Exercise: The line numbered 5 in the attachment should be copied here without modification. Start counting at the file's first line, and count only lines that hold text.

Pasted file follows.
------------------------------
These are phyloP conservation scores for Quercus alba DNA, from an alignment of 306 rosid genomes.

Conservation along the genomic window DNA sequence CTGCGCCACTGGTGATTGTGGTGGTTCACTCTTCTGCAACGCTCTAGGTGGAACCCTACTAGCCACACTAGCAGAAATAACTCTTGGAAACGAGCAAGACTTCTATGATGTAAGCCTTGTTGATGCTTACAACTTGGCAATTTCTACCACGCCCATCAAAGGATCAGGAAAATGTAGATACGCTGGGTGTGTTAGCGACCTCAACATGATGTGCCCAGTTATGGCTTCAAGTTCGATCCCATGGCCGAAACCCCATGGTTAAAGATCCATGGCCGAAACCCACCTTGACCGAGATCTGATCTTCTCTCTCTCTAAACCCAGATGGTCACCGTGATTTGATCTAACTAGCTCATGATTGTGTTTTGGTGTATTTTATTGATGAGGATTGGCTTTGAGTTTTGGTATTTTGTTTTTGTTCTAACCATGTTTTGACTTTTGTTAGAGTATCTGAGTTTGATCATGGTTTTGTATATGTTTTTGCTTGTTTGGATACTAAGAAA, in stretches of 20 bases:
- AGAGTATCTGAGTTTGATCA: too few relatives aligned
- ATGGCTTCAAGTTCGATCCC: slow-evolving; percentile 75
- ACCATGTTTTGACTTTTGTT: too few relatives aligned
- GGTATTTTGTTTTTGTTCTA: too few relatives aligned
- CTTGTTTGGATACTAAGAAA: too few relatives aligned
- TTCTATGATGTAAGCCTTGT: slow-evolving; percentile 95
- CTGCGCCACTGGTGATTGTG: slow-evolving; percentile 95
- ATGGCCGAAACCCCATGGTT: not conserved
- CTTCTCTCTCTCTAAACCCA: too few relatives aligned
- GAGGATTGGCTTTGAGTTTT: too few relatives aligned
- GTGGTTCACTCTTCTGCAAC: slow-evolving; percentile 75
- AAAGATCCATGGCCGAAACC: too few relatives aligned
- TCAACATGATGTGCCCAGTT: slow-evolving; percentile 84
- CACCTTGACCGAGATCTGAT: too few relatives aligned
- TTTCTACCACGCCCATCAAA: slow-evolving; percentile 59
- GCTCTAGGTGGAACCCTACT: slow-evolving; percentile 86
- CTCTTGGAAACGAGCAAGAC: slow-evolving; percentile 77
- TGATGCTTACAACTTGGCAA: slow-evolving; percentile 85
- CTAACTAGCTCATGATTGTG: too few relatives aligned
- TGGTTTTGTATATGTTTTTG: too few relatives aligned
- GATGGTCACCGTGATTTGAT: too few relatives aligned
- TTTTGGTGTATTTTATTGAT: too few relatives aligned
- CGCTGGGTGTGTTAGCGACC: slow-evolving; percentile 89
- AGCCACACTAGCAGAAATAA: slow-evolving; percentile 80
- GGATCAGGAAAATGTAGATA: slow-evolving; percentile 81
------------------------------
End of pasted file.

- ACCATGTTTTGACTTTTGTT: too few relatives aligned